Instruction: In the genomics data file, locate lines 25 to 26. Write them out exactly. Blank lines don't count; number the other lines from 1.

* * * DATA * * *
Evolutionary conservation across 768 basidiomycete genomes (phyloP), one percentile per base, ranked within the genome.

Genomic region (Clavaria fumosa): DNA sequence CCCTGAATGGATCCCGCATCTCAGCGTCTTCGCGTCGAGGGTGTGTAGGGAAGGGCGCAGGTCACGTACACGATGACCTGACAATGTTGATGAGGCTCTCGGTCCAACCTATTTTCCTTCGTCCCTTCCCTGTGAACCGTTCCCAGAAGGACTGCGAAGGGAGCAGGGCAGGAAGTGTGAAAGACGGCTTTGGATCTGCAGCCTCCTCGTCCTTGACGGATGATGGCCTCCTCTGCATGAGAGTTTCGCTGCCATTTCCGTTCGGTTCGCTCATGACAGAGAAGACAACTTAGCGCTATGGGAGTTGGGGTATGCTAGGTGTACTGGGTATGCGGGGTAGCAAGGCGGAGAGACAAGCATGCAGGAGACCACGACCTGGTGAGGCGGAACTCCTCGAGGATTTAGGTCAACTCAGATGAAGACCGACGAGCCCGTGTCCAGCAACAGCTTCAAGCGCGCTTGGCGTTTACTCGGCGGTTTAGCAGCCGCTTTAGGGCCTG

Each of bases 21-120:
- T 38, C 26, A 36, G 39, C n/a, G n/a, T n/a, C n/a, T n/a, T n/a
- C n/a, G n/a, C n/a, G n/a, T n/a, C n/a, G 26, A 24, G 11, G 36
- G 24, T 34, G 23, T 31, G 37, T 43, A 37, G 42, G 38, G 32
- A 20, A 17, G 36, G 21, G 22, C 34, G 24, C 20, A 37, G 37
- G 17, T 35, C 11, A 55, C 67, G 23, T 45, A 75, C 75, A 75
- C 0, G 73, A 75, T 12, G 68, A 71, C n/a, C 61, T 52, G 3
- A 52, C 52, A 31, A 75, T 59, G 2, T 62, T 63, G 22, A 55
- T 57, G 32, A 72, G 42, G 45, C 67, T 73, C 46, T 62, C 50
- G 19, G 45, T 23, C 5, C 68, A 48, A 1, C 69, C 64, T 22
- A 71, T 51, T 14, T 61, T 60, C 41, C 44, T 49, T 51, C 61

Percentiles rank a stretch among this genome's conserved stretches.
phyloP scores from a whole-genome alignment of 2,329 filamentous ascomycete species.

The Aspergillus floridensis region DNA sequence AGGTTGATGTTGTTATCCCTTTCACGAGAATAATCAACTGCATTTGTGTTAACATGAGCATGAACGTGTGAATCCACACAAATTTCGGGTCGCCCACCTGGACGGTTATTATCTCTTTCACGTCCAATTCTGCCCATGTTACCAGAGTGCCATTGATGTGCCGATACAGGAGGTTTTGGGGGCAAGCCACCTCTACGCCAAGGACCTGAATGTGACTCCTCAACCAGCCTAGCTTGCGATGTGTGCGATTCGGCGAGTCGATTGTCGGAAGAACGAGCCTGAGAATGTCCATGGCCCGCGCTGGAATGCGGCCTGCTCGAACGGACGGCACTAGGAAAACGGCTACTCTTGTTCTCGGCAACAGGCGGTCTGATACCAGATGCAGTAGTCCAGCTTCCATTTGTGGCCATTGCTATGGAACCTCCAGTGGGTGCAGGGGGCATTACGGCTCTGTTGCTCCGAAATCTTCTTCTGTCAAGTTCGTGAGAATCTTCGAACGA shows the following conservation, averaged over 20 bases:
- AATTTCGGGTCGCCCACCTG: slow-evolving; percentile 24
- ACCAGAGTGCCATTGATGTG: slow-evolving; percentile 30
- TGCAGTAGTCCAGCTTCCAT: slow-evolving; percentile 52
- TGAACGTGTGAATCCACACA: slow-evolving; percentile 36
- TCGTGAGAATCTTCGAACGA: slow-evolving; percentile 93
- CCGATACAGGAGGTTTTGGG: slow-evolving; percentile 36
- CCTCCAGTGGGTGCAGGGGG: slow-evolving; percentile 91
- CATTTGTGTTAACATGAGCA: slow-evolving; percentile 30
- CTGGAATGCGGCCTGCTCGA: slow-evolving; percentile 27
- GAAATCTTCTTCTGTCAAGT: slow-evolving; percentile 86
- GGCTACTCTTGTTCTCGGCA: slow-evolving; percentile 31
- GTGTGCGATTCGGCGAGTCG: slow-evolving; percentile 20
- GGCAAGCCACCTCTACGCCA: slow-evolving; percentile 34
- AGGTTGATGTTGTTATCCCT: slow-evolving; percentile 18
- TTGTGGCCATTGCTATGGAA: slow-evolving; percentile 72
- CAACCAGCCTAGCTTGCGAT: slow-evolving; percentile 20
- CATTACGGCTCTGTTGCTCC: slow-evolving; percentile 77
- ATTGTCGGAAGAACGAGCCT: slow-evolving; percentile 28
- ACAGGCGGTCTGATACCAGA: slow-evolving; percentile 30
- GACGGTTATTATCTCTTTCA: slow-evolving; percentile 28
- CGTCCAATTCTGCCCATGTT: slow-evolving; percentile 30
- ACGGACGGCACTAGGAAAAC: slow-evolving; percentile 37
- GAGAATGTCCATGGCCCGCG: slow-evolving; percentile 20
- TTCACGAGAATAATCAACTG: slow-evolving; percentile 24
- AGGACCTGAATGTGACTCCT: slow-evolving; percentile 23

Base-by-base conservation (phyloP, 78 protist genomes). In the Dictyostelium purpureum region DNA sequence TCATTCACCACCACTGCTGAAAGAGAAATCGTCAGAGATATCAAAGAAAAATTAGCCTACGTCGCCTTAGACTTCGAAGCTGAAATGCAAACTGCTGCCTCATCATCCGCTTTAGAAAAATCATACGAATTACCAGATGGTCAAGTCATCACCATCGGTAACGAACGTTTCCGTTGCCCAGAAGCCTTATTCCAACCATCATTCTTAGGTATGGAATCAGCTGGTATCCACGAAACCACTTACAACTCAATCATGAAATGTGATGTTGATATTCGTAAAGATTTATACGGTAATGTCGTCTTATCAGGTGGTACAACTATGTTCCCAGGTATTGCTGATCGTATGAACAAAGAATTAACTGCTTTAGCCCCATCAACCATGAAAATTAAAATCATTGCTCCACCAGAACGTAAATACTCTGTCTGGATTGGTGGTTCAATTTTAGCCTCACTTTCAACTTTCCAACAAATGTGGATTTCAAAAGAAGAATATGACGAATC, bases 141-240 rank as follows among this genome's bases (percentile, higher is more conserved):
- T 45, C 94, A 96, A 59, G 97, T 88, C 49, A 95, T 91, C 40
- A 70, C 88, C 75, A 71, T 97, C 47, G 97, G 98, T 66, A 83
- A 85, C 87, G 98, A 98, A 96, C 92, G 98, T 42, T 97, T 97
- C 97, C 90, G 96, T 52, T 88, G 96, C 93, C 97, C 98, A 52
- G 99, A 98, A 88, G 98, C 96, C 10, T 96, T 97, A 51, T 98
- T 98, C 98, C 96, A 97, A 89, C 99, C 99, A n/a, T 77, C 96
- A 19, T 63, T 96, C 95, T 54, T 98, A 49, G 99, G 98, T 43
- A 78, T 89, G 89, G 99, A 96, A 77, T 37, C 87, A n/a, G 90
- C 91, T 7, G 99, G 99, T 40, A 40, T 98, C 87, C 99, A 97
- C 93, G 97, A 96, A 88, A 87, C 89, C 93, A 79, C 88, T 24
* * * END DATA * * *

- CTGGAATGCGGCCTGCTCGA: slow-evolving; percentile 27
- GAAATCTTCTTCTGTCAAGT: slow-evolving; percentile 86